Do you know what you can do as part of Alzheimers prevention?
A new project, the Cognitive Fitness and Innovative Therapies, or CFIT, has been started at the Neuroscience Research Institute at the University of California, Santa Barbara. It is working with individuals’ ages 50 to 80 years old that have no signs of Alzheimer’s, but, have a genetic risk of getting the disease. The goal of the program is to keep these individuals intellectually and physically fit to delay or possibly make Alzheimer’s prevention a real possibility. Some of the following recommendations are things that are lifestyle changes that are initiated.
Alzheimer’s prevention takes a multi-faceted approach. If you want to really decrease your chances of developing Alzheimer’s disease, try to incorporate as many of the approaches into your daily lifestyle as possible.
Be active: it’s as good for the mind as for the body In Neurology Journal 2007 reports that exercising daily, for as little as 15 minutes at a time, can help prevent dementia. Exercising seems to especially affect the chances for getting vascular dementia by lowering the risk. Activities can include walking, gardening, yard or housework, and similar kinds of work improve brain fitness.
Exercise is believed to contribute to Alzheimer’s prevention by as much as 50%. It is arguably the most important single Alzheimer’s disease prevention technique there is.
Too much stress puts added strain on all body organ systems. Stress can increase blood pressure, which at high levels can lead to strokes. Vascular dementia arises from compromised blood circulation to the brain, something that happens during episodes of stroke.
Not only does excessive stress weary the mind, but it can lead to depression, which predisposes people to Alzheimer’s or dementia. How does it do this? By accelerating the aging process you speed up the aging process in the brain. You can help prevent or reduce your risks of Alzheimer’s by managing your stress.
Enjoy life, have fun, laugh a little, be social!
Alzheimer’s prevention can actually be fun! One of the risk factors for Alzheimer’s is lack of friendships and social contacts. Find time to interact with others.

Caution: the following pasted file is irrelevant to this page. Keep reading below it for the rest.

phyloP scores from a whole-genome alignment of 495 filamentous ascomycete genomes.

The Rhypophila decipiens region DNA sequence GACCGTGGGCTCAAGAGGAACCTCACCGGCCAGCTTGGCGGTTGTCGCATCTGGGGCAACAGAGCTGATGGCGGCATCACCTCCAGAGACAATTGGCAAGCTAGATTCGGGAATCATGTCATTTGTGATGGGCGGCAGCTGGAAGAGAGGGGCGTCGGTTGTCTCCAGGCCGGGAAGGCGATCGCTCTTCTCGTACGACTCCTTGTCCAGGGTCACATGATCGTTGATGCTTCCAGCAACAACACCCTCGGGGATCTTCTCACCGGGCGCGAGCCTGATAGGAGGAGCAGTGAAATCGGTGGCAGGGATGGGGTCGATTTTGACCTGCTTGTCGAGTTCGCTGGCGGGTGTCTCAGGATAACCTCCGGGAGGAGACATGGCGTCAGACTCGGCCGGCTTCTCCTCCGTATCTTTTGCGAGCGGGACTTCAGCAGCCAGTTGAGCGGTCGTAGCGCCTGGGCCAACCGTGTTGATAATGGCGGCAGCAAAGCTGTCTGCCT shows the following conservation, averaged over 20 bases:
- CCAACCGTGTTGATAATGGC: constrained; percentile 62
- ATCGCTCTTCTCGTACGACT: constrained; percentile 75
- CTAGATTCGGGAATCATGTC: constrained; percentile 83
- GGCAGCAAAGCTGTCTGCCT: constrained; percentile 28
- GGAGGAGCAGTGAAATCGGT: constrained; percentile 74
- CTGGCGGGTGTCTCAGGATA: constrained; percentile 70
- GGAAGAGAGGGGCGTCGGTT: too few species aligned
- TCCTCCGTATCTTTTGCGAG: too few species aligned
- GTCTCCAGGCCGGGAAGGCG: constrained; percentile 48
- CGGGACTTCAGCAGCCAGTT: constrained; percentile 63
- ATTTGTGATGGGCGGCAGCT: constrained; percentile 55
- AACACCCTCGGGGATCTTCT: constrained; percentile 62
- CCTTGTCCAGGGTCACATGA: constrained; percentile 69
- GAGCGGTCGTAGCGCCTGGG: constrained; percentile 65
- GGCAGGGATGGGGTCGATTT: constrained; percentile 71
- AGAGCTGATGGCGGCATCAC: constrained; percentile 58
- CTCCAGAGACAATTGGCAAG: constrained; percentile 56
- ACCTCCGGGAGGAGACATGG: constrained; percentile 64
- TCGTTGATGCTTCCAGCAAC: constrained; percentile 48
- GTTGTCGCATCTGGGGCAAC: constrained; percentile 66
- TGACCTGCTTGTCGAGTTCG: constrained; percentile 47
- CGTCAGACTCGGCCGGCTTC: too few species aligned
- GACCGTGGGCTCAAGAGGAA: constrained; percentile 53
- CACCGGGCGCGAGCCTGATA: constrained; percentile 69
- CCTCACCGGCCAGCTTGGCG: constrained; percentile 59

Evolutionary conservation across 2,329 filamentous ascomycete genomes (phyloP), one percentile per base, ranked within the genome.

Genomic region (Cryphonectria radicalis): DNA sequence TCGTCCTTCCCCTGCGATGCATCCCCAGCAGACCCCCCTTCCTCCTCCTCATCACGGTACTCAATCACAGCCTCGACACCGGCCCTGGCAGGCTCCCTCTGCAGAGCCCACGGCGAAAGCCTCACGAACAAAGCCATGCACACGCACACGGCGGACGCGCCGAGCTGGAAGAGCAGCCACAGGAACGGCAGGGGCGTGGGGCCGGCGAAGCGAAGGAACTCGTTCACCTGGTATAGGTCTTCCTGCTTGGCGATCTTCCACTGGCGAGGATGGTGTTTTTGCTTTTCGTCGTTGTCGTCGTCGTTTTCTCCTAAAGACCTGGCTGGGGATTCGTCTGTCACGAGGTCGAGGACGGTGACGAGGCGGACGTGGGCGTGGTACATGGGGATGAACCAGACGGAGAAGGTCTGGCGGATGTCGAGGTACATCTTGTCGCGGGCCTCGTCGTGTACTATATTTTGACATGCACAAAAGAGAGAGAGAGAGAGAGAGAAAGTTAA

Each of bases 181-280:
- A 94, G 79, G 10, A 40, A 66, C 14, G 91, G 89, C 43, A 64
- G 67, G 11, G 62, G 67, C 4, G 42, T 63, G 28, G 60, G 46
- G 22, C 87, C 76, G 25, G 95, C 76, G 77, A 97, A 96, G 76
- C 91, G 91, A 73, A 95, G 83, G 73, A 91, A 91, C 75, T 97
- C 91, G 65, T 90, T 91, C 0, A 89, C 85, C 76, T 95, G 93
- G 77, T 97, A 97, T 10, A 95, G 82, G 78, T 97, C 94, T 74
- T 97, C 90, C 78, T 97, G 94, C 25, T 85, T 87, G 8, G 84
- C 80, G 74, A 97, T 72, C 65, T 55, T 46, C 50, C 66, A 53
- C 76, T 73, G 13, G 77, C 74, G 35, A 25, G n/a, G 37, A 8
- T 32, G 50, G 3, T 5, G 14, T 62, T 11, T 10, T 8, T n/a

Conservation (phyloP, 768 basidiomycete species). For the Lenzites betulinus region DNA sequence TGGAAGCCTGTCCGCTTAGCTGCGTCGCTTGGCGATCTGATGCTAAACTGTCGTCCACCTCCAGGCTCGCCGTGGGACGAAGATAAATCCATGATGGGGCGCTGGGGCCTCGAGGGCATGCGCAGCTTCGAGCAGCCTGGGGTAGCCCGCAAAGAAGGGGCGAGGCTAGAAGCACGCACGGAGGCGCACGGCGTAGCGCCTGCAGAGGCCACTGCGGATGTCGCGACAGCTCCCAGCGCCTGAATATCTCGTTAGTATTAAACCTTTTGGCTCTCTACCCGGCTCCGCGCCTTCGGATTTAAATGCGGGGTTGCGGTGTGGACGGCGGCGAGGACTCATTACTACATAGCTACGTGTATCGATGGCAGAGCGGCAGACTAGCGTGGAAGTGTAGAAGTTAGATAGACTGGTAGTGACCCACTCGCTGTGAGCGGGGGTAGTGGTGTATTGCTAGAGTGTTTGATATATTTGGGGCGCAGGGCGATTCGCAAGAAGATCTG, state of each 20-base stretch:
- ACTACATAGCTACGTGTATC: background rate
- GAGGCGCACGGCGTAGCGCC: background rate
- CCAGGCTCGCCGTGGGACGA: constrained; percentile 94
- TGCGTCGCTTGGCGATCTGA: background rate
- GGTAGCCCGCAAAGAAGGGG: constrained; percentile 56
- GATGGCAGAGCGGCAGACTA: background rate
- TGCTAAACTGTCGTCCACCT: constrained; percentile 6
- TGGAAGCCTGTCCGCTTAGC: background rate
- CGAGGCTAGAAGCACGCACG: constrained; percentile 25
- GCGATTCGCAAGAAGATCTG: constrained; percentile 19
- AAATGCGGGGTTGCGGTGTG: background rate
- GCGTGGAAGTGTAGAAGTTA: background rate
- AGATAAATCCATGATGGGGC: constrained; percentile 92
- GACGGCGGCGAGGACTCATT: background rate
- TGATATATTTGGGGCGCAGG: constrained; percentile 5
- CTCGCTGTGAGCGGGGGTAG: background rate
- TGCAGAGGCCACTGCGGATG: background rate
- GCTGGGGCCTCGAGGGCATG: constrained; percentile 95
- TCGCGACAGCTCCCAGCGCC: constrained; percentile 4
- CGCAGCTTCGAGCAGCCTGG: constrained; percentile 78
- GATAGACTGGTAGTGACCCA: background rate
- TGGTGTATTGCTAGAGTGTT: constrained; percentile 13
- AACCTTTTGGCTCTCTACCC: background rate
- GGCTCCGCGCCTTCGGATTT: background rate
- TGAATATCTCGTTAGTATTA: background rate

Recent research studies confirmed what some older studies had only hinted at: aging seniors who make time for some serious leisure time reduce the likelihood of developing Alzheimer’s dementia.
There is a mind body connection to this concept of Alzheimer’s prevention. Check out this interesting article on activities for senior citizens.
This idea incorporates being actively involved in the pursuit of hobbies, games, or other activities that provide a sense of joy, contentment, and accomplishment. The connection between fun and mental clarity is not exactly clear, however. It’s not clear whether having little leisure time itself means higher chance of developing Alzheimer’s. It is important to find time to enjoy a part of everyday and share a little laughter.
Express gratitude and avoid depression
Any Alzheimer’s prevention program should include expressions of gratitude. Being able to show and express thanks and express gratitude for the good things in our lives has mental health benefits that most of us are not aware of. A consistent and daily, “attitude of gratitude” for the blessings in your life will reduce your stress and reduce your chances for depression, and prolong your life.
Start a Brain Fitness Program – Engage your brain by doing something new and different-
The New England Journal of Medicine reported “using your brain” helps to stave off Alzheimer’s disease. Mental activities that required thought and concentration promote brain fitness and appeared to make the most difference. Board games, reading, playing a musical instrument, doing puzzles (crossword, word search, Sudoku, etc.) – these seem to be especially helpful. How about learning an entirely new skill like building a website as I am doing or learn a new language or learn to paint.
Here is a program to Start Speaking any Language in 10 Days
The brain makes more interconnections between brain cells when we use our mind more. It also seems that the more years we engage the brain in thinking, the lower the chances of developing Alzheimer’s. It is definitely one of the more important activities you can incorporate in preventing Alzheimer’s. Try something new and different often.
Turn off the television
If you are serious about adopting an Alzheimer’s disease prevention program, consider watching less TV. It is known that thinking, concentration, and reasoning skills tend to reduce the chance of developing Alzheimer’s dementia chances. Watching lots of TV is thought to increase the risk of developing Alzheimer’s disease because it is passive activity and you have infrequent opportunities to exercise your mind or body when watching TV.
Get enough sleep
Your body and your brain need regular, restful sleep to regenerate. Poor sleep leads to memory problems as well as chronic health problems.
Eating right means eating a well balanced diet that is with sufficient in vitamins and minerals for optimal functioning of the brain, nervous system other body organs. Follow a Mediterranean diet. This diet is rich in foods rich in Omega 3 fatty acids, cold water fish, nuts, whole grains, and abundant fresh produce. Daily servings of berries and green leafy vegetables will maximize the protective antioxidants and vitamins of the diet.
Avoid trans fats, full-fat dairy products and red meat. A glass of red wine and a dark chocolate square daily is very beneficial.
A brain healthy diet includes drinking 2 to 4 cups of green, white or oblong loose leaf teas. Studies have shown that drinkers of these teas have been proven to enjoy reduced cognitive risks.